Alex Tate: The UEFA Cup final was full of everything we need in the beautiful game. But due to the domestic stakes and being overrun for 83 minutes, beating Arsenal can be classified as the best game. Well, the best seven minutes. Plus the huge accumulator I was on. Get In!
I watched in my local pub, just a few of us and none were Liverpool fans. My then girlfriend was with me and kept saying it would be OK. She was half German half Italian so she knew her footy, but she wasn’t helping. Nor was the extra grief I was getting from my mates for her being there!
Three goal line clearances from Hyypia, a Henchoz handball ignored and a slew of chances I endured.
When Freddie Ljungberg, and his underwear adverts, scored I felt we’d left it too late to bring on Lady Luck as an impact sub. But Houllier brought on God instead.
But then Owen shatters Gooner hearts. Firstly an equaliser, but then from Berger’s lofted pass his pace left Tony Adams and Lee Dixon behind and with ice cold precision brilliantly beats Dave the Save. A forward somersault and his arms outspread, he was the taking the applause.
Jonathan Naylor: Of the games I attended (unfortunately none of the cup finals), the 2-0 win at home to Manchester United was the best – a very comfortable win despite Danny Murphy getting sent off. It felt like a changing of the guard at the time.
Paul Tomkins: The 5-4 win over Alaves, which I sampled in a Spanish bar on my honeymoon. Alas, my marriage was over by the summer of 2002, much like Houllier’s team.
This was my last season of making it to a lot of games, and my favourite away trip was to Rome that February, where I left early on Valentine’s night – after rushing through a meal in a restaurant – to get to Heathrow the next morning. Priorities, right?! Rome was absolutely beautiful – 70ºF in February, coffees outside cafes, and a great time with Matt and Adie, on our first overseas trip together. Winning 2-0 against Fabio Capello’s side felt a huge achievement at the time.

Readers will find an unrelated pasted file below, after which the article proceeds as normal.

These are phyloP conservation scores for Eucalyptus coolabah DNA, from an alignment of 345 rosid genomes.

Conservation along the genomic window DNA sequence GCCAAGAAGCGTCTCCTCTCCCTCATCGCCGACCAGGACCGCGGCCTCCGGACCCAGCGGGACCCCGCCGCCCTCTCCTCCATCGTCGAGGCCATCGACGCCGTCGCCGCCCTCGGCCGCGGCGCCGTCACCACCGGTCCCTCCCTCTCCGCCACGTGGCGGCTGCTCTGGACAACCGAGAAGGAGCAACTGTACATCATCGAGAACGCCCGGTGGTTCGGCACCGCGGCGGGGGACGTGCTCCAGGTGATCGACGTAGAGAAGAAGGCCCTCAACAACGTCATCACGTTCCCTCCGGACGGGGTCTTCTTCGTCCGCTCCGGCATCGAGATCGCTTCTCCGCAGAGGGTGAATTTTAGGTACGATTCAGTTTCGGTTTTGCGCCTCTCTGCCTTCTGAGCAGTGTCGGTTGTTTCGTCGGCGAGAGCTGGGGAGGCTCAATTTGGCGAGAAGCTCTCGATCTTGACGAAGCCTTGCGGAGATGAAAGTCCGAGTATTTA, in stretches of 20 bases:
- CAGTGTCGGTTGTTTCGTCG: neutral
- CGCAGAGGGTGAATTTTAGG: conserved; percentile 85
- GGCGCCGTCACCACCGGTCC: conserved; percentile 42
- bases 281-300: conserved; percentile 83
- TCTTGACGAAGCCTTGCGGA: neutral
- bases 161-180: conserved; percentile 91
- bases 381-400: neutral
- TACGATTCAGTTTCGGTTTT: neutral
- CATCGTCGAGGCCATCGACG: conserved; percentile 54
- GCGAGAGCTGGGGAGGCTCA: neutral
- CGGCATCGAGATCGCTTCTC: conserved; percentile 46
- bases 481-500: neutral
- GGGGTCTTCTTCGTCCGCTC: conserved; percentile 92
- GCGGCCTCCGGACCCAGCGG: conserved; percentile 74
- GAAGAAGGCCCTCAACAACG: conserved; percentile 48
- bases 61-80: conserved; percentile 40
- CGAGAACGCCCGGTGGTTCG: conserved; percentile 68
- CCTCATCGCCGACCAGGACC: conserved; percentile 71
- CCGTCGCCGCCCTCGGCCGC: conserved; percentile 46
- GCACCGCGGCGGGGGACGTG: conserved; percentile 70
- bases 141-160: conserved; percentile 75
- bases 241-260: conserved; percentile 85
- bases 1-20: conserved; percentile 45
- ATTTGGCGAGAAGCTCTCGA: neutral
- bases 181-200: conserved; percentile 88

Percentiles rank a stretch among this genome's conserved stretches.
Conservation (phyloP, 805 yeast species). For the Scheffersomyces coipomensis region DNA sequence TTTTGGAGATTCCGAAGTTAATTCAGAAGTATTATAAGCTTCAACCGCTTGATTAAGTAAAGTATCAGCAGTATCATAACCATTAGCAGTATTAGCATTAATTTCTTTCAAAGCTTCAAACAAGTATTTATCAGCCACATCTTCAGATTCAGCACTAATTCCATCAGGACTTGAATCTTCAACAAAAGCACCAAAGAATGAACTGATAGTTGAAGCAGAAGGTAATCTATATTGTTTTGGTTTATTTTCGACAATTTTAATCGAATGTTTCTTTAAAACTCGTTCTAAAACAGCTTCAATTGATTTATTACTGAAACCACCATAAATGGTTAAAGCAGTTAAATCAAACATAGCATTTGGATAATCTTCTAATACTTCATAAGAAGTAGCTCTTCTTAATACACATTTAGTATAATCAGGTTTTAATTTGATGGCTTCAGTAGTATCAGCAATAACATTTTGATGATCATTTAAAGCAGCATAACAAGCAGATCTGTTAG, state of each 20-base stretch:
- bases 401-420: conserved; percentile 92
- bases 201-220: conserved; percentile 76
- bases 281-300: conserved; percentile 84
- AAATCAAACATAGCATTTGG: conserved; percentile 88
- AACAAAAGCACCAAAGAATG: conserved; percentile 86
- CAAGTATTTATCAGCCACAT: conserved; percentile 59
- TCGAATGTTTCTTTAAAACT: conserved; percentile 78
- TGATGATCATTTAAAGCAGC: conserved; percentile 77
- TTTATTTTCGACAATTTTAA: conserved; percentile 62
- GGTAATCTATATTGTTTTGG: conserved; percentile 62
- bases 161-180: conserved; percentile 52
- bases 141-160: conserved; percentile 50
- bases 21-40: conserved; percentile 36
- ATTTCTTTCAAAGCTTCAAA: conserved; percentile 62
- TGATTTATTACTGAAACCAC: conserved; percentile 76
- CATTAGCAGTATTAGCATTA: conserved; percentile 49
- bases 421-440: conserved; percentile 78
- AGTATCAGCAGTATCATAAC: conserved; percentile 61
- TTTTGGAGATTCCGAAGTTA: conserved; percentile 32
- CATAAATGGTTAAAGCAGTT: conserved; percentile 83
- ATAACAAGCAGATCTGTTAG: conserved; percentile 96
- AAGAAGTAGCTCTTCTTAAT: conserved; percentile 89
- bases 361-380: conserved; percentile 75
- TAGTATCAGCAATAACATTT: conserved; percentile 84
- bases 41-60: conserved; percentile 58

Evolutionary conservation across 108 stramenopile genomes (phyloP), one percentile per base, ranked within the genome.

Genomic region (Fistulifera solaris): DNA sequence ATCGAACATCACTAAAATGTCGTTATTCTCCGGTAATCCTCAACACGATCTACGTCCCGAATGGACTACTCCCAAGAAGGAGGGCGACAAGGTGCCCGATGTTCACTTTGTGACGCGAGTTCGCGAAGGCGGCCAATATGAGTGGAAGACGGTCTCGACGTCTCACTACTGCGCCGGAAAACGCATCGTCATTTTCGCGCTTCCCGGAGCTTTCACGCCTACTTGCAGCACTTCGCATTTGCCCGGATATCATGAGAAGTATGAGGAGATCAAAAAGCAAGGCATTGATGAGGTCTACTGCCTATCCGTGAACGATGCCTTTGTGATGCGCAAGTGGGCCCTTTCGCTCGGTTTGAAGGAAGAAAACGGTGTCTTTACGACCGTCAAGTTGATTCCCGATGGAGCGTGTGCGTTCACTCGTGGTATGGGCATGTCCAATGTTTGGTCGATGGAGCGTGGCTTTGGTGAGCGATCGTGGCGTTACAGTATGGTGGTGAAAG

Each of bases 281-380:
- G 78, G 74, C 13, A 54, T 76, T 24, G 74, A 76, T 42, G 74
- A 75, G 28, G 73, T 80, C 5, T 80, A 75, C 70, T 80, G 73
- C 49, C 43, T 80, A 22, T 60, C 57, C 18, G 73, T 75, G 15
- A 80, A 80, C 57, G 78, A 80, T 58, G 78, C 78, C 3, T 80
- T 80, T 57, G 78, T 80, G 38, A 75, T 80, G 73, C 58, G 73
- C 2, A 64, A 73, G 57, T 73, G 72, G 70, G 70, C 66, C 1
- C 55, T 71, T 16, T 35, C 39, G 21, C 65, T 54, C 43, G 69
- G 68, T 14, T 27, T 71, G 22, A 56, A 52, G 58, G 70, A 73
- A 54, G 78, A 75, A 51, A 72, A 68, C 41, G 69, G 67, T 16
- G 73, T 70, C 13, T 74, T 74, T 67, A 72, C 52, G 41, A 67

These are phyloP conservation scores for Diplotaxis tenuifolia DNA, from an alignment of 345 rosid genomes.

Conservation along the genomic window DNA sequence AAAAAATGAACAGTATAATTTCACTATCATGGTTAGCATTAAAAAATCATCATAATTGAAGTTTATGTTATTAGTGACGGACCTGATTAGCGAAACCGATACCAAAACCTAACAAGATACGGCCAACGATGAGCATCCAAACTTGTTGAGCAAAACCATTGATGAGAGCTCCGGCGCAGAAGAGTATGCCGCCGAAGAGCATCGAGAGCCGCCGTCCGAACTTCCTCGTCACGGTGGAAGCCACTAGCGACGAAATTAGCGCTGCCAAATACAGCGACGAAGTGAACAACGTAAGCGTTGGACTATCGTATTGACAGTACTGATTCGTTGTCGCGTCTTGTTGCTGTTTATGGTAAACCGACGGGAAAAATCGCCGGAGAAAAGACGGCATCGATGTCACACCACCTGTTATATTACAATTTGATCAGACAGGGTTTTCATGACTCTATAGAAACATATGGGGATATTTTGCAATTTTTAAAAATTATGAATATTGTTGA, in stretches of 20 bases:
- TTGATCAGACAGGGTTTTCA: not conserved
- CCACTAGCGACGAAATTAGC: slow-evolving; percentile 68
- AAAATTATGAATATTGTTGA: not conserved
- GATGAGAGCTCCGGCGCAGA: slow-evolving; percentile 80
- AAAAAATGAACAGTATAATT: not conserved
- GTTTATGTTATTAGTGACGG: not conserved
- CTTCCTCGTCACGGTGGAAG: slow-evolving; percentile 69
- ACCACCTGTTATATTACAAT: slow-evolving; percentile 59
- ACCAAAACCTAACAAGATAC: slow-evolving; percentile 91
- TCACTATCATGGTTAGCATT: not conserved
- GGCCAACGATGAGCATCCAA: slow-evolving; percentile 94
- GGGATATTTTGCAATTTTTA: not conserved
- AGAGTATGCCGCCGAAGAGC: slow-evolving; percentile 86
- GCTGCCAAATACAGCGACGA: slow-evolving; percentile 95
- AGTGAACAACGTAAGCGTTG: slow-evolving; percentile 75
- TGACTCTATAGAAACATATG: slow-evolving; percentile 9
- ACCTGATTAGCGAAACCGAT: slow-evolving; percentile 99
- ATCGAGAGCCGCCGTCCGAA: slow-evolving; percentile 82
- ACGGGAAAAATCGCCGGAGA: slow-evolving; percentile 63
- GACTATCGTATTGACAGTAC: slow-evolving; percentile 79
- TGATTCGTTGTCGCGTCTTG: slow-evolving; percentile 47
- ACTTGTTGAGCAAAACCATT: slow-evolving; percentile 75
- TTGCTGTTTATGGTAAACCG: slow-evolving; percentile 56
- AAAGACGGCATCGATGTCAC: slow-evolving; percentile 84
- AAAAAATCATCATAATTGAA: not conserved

Goal of the season
Andrew Beasley: My previous answers for this article have mentioned goals I’d happily include here. However, to avoid repetition, I’ll opt for another classic which had me celebrating like I rarely had before. Owen’s FA Cup final winner was a thing of beauty, and I shall doff my cap here to the assist from Paddy Berger which helped make it.
Chris Rowland: Owen in Cardiff, Fowler in Dortmund and McAllister at Goodison all get a mention here, and deservedly so. But for me, it was Fowler’s volley in Cardiff in the Worthington Cup final against Birmingham. Just wonderful.
Alex Tate: This was a good season for goals; Barmby’s bullet header v Everton, Gerrard’s fierce drive v Man United and Gary Mac’s renaissance. But it was God who scored many great goals. He thrived from the competition alongside Owen. His goal against Alaves, his instant control and emphatic finish past Barthez and a cheeky, almost comical, bicycle kick in the final league game at Charlton all showing his sniffer dog sense for top drawer goals.
But it was the League Cup Final strike is my best goal. From Henchoz’s long clearance, Heskey knocked it down for Fowler, who was flanked by two Blues defenders, to finish instantly from 25 yards over the despairing Ian Bennett.
Whether it’s the adoration I have for Robbie Fowler makes all his goals seem like this, I don’t know. I’m sure there were some agricultural ones along the way. But these goals, and on these occasions, make him our idol.
Jonathan Naylor: Gerrard’s 40 yard screamer at home to Manchester United. An unbelievable goal and the moment that confirmed we had an extremely special player.